Bob Dylan (born Robert Allen Zimmerman; May 24, 1941) is an American singer-songwriter, author, and visual artist who has been a major figure in popular culture for more than fifty years. Much of his most celebrated work dates from the 1960s, when songs such as "Blowin' in the Wind" (1963) and "The Times They Are a-Changin'" (1964) became anthems for the civil rights movement and anti-war movement. His lyrics during this period incorporated a wide range of political, social, philosophical, and literary influences, defied pop-music conventions and appealed to the burgeoning counterculture.
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Here's the thing with me and the religious thing. This is the flat-out truth: I find the religiosity and philosophy in the music. I don't find it anywhere else. Songs like "Let Me Rest on a Peaceful Mountain" or "I Saw the Light" — that's my religion. I don't adhere to rabbis, preachers, evangelists, all of that. . . . The songs are my lexicon. I believe the songs.
The leaders we revere and the businesses that last are generally not the result of a narrow pursuit of popularity or personal advancement, but of devotion to some bigger purpose. That's the hallmark of real success. The other trapping of success might be the by product of this larger mission, but it can't be the central thing.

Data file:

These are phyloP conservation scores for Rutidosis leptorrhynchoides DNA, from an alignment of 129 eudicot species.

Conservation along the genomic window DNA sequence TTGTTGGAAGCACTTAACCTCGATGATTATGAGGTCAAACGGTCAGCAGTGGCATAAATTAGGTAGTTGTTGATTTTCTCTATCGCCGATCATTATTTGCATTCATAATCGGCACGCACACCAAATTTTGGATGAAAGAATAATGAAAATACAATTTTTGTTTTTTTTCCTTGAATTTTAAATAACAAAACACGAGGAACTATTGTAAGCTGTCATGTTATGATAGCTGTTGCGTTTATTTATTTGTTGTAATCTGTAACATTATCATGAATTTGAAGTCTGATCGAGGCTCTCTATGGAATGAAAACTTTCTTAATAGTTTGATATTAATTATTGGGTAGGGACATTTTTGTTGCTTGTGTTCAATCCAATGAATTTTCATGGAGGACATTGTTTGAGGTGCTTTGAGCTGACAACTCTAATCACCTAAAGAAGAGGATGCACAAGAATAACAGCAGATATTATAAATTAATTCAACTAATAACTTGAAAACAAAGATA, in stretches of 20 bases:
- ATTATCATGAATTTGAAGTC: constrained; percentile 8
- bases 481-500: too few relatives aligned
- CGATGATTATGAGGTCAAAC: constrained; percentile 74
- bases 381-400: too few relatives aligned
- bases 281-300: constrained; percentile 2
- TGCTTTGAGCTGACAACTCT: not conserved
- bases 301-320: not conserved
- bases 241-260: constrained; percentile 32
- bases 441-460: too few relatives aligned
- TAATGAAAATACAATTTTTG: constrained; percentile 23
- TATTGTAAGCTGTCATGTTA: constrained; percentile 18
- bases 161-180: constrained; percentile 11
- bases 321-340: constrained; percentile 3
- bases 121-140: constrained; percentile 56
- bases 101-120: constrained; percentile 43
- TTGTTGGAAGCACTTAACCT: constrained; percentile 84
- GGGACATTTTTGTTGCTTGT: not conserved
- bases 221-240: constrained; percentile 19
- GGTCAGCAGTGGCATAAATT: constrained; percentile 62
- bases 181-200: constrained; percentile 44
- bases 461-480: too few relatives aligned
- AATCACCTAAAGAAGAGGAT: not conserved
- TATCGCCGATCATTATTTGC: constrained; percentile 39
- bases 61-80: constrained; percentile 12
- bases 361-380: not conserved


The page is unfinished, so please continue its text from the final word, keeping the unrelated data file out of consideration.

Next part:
That's what building a body of work is all about. It's about the daily labor, the many individual acts, the choices large and small that add up over time, over a lifetime to a lasting legacy. It's about not being satisfied with the latest achievement, the latest gold star, because the one thing I know about a body of work is that it's never finished. It's cumulative. It deepens and expands with each day you give your best. You may have setbacks and you may have failures, but you're not done. You haven't even started.
I've come to embrace the notion that I haven't done enough in my life. I've come to confirm that one's title, even a title like president of the United States, says very little about how well one's life has been led. No matter how much you've done or how successful you've been, there's always more to do, always more to learn, and always more to achieve.